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Individuals in the red yeast rice group showed a 43 mg/dL decline in LDL cholesterol at week 12 and a 35 mg/dL decline at week 24 compared with a 11 mg/dL and 15 mg/dL decline, respectively, among those taking placebo. Total cholesterol also decline significantly at weeks 12 and 24 in the red yeast rice group when compared with placebo.

In a subsequent study, investigators compared red yeast rice with the statin pravastatin in patients who could not tolerate other statins because of myalgia (muscle pain). Forty-three people with high cholesterol were randomly assigned to take either 2,400 mg red yeast rice twice daily or 20 mg pravastatin twice daily for 12 weeks.

LDL cholesterol levels decreased 30% in patients who took red yeast rice and 27% in those who took pravastatin. The authors concluded “red yeast rice was tolerated as well as pravastatin and achieved a comparable reduction of low-density lipoprotein cholesterol in a population previously intolerant to statins.”

Red yeast rice
This natural alternative to statin drugs is a product of yeast (Monascus purpureus) grown on rice. Red yeast rice contains substances called monacolins, which are capable of inhibiting the synthesis of cholesterol.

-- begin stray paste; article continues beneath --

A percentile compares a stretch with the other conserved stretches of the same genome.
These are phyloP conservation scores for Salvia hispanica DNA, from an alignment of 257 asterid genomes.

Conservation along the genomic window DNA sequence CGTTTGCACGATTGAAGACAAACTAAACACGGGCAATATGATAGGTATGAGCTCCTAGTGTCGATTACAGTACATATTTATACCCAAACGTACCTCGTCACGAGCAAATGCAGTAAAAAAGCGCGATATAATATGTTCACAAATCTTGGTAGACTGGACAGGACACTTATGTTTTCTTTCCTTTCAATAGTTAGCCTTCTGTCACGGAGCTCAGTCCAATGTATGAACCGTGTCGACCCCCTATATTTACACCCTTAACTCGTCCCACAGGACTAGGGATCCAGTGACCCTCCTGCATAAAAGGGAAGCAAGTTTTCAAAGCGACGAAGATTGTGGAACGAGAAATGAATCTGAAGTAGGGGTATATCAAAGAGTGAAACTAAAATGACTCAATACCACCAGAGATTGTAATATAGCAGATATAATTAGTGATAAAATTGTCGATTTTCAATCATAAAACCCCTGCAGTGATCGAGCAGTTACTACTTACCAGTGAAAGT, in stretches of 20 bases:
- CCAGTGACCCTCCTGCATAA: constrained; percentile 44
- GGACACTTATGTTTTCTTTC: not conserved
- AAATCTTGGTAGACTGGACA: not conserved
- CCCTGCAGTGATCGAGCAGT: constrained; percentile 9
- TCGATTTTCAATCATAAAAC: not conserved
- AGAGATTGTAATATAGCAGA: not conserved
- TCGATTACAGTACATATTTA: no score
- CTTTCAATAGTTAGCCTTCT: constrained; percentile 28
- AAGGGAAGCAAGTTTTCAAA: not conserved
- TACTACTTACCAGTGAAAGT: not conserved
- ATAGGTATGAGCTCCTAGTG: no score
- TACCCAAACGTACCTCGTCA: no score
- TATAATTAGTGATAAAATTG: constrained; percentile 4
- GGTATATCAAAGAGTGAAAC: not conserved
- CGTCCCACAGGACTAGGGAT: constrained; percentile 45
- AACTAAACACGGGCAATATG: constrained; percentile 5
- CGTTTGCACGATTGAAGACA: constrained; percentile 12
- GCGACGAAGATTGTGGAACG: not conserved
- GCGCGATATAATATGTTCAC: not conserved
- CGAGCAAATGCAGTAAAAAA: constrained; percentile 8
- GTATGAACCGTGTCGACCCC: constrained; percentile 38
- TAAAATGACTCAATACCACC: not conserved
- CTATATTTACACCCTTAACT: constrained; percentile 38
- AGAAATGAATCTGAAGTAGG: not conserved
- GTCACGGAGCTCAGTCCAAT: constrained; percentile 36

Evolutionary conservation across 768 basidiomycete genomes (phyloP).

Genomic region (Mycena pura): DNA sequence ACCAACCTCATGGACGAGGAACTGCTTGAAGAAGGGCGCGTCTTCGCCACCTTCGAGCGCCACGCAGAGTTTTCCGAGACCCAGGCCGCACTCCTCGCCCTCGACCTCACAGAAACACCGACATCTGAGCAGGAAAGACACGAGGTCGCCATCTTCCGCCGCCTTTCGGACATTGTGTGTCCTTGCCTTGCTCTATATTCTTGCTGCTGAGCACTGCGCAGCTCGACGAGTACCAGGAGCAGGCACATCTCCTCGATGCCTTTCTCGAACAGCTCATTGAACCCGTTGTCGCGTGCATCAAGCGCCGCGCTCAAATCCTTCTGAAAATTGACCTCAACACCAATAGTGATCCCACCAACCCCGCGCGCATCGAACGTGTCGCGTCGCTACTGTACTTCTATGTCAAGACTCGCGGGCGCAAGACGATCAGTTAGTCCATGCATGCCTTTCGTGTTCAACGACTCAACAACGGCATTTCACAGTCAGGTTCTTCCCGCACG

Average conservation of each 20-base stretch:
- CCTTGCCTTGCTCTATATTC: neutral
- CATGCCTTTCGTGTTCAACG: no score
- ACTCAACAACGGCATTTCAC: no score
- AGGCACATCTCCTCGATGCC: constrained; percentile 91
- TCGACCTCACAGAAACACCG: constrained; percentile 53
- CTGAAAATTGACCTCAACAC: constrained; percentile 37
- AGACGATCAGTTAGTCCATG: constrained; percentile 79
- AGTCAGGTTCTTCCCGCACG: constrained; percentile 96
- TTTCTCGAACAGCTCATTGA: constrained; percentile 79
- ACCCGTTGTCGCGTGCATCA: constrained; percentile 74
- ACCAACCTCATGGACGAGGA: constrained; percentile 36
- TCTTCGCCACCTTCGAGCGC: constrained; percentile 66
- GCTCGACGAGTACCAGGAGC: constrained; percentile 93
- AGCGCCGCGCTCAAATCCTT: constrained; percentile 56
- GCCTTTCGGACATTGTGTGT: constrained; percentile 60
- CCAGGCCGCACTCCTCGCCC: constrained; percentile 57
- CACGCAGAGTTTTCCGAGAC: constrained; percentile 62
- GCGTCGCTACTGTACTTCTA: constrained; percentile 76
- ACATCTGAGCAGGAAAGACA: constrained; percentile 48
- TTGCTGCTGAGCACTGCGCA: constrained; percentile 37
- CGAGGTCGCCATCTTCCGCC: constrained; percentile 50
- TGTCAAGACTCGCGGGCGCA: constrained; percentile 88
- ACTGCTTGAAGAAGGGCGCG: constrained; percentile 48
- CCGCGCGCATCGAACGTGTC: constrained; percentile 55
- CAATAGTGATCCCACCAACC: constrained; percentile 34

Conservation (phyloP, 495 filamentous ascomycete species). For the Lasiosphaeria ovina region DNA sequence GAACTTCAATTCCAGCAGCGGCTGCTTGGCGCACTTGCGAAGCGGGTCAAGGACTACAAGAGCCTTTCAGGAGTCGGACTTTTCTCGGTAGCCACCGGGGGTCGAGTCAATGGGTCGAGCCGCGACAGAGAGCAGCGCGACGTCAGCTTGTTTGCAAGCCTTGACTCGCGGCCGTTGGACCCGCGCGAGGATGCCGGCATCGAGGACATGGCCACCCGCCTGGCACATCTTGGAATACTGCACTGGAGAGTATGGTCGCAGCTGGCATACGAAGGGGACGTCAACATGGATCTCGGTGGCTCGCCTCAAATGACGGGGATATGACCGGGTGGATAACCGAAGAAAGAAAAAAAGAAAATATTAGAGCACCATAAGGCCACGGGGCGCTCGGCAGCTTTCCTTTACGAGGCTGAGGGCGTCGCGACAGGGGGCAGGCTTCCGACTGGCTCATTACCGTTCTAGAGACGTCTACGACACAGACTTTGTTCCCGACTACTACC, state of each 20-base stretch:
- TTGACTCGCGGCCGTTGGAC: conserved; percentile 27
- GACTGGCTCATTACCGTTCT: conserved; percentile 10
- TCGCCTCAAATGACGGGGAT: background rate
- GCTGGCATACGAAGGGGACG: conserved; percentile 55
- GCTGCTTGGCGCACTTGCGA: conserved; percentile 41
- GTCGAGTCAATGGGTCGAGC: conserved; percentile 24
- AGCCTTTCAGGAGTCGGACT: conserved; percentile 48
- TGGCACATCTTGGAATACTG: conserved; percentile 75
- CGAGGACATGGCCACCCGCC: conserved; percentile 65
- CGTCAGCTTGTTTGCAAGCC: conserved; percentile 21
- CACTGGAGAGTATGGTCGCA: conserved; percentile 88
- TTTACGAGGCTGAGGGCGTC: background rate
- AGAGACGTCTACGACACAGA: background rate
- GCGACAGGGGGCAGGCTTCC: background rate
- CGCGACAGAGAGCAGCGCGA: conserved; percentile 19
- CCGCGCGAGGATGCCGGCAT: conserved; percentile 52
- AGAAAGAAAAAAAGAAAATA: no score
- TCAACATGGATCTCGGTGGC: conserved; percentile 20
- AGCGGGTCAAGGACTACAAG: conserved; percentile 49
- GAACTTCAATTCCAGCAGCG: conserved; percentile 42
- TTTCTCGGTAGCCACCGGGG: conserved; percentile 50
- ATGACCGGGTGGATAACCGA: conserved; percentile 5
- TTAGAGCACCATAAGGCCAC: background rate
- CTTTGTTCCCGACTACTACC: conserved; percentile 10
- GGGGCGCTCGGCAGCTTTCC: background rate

One of the monacolins, called monacolin K, is also known as the statin drug lovastatin. Currently, the FDA prohibits the sale of red yeast rice supplements that contain more than trace amounts of monacolin K because products that contain higher levels would be considered unapproved drugs.

In this latest study of the red yeast rice beverage, the authors noted that “Because the red yeast rice is the only constituent in that drink not found in the other nutraceutical drink, one might be lead to conclude that all of the effectiveness of that drink results from the red yeast rice constituent.”

They also pointed out, however, that “it remains possible that other nutraceutical components, although ineffective without red yeast rice, might potentiate the effect and improve the efficacy or tolerability of the effective formulation.”

Dr. Karl, who is founder of Healthy Drinks Discoveries, explained that to his knowledge, “no study has put together each of these ingredients and found that it was safe and effective.” He also pointed out that many of the participants in this study remarked that in addition to the cholesterol-lowering benefit of the beverage, they “felt better” when they took the active (red yeast rice) product.

For now, however, the study participants and anyone else interested in this red yeast rice beverage that helps lower cholesterol will have to wait a bit longer until the product is ready for market.

SOURCES:
Becker DJ et al. Red yeast rice for dyslipidemia in statin-intolerant patients: a randomized trial. Ann Intern Med 2009 Jun 16; 150(12): 830-39
Halbert SC et al. Tolerability of red yeast rice (2,400 mg twice daily) versus pravastatin (20 mg twice daily) in patients with previous statin intolerance. Am J Cardiol 2010 Jan 15; 105(2): 198-204
Karl M et al. A multicenter study of nutraceutical drinks for cholesterol (evaluating effectiveness and tolerability). Journal of Clinical Lipidology 2012 Mar; 6(2): 150-58